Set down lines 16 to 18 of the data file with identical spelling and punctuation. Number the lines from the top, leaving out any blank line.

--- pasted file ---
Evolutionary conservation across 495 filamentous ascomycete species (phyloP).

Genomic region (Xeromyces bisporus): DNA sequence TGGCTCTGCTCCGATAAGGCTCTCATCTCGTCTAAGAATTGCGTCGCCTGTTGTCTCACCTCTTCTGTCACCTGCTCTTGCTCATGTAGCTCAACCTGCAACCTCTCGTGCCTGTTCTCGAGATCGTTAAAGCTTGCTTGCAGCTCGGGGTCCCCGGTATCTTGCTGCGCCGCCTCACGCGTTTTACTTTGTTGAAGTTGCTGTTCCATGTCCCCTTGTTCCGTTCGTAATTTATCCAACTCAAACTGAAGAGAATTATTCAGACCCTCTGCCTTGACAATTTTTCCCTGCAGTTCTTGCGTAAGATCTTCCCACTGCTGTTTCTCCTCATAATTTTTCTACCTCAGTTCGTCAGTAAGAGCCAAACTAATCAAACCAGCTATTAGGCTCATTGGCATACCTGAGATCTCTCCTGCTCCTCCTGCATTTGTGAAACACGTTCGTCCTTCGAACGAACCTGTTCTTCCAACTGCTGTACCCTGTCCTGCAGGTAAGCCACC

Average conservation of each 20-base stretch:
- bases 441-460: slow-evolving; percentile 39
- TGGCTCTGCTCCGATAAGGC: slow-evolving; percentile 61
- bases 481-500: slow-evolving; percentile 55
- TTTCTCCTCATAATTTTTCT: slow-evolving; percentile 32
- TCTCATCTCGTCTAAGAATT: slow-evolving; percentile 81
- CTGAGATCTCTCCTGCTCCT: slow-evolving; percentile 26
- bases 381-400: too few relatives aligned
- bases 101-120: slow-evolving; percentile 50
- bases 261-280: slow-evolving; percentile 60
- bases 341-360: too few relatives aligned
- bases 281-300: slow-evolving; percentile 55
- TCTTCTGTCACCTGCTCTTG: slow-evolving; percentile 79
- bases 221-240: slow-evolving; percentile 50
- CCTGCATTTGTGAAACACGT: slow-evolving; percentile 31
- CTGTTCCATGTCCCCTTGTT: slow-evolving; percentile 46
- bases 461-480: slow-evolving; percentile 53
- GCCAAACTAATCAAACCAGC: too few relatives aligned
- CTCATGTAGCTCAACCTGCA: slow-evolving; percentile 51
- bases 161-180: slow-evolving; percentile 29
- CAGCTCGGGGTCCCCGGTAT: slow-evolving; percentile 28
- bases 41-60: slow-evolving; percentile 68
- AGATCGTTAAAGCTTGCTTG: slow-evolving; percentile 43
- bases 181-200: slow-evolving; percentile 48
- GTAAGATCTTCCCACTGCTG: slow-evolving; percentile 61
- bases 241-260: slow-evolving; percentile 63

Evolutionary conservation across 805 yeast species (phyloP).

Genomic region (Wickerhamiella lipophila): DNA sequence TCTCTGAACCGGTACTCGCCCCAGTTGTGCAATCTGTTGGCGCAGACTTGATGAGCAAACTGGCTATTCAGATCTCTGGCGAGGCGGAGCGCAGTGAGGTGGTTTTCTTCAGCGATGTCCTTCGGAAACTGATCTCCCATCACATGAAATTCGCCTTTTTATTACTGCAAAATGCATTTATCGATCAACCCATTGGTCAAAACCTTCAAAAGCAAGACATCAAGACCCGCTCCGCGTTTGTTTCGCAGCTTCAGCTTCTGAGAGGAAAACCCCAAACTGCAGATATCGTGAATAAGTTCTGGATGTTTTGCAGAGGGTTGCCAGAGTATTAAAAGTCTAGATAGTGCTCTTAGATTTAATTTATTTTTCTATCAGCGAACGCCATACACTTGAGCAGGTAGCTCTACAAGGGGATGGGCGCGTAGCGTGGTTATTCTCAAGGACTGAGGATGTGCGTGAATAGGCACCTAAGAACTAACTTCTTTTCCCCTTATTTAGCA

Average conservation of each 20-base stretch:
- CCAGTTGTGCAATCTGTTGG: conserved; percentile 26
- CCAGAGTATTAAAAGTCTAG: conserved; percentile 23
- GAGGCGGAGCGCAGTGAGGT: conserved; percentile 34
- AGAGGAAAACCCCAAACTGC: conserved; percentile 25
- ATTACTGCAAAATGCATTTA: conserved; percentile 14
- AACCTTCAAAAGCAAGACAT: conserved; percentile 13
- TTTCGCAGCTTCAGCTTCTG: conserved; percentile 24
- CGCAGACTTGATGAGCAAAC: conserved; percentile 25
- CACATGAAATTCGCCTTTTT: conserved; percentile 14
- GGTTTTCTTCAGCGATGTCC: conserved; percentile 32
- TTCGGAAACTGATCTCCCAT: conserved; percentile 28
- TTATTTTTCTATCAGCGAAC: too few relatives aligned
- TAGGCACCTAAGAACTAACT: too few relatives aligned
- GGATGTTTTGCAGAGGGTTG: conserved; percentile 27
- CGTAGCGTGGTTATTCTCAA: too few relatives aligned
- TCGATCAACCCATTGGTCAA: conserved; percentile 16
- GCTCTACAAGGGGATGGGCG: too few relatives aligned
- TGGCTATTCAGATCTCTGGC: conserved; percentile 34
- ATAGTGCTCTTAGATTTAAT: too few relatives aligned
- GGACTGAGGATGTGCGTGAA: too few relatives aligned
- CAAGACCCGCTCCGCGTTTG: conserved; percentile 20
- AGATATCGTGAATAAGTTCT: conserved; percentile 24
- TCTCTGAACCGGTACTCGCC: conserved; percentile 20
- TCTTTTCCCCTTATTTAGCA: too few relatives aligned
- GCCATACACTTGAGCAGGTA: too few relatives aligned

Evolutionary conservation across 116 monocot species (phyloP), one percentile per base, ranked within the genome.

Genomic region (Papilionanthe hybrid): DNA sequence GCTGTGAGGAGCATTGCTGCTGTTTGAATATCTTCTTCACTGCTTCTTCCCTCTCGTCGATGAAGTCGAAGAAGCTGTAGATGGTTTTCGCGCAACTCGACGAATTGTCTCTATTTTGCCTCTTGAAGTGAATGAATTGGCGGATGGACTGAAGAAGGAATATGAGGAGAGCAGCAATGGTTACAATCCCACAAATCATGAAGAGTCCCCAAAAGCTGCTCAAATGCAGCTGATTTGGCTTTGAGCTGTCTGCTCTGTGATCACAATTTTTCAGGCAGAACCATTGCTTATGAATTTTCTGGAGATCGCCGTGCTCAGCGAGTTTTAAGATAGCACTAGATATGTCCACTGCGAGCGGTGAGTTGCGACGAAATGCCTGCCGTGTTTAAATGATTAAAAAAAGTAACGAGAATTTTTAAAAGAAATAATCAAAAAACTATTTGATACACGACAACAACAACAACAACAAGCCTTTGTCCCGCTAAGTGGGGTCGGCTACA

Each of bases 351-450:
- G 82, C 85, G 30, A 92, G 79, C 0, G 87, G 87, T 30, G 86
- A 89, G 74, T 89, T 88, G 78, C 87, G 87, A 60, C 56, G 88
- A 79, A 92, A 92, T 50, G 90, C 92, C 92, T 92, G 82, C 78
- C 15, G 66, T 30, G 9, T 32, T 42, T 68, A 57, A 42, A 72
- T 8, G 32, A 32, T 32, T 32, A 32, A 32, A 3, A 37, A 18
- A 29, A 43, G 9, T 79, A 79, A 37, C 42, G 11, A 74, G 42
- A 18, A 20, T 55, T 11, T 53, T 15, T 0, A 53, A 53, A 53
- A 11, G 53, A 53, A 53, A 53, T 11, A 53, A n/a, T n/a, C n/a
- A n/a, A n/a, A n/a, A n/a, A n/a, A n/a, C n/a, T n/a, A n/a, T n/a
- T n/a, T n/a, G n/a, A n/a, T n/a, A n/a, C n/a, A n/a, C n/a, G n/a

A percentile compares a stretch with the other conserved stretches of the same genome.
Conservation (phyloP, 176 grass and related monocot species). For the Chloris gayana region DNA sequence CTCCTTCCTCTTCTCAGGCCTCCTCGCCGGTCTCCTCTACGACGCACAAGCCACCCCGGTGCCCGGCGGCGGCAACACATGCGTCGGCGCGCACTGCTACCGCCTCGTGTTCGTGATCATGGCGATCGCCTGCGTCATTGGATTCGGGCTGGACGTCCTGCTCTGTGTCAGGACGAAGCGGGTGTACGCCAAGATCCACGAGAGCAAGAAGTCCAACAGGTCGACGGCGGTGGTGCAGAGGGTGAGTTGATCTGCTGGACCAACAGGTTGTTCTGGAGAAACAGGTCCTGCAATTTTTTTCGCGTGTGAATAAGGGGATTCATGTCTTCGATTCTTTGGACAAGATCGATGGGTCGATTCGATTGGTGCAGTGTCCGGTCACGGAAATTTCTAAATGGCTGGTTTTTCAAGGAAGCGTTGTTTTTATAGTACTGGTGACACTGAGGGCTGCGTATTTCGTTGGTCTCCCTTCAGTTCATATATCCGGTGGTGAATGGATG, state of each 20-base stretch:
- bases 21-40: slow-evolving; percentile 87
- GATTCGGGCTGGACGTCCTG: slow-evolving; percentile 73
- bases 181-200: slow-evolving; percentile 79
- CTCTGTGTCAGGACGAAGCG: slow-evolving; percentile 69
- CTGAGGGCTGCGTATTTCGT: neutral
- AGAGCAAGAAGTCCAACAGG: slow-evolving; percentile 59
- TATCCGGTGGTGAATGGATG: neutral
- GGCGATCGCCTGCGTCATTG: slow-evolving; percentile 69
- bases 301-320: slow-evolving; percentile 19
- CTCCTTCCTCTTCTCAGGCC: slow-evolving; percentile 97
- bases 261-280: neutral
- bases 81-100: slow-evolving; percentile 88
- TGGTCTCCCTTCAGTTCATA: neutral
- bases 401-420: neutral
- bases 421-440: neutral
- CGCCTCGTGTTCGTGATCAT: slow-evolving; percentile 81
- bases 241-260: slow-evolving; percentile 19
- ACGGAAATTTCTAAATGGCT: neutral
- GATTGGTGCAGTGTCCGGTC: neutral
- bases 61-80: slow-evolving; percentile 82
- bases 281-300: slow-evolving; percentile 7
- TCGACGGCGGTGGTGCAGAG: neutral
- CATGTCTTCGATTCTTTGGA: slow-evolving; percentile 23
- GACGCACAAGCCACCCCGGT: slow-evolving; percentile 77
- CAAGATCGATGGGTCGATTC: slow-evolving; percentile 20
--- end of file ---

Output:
- bases 221-240: slow-evolving; percentile 50
- CCTGCATTTGTGAAACACGT: slow-evolving; percentile 31
- CTGTTCCATGTCCCCTTGTT: slow-evolving; percentile 46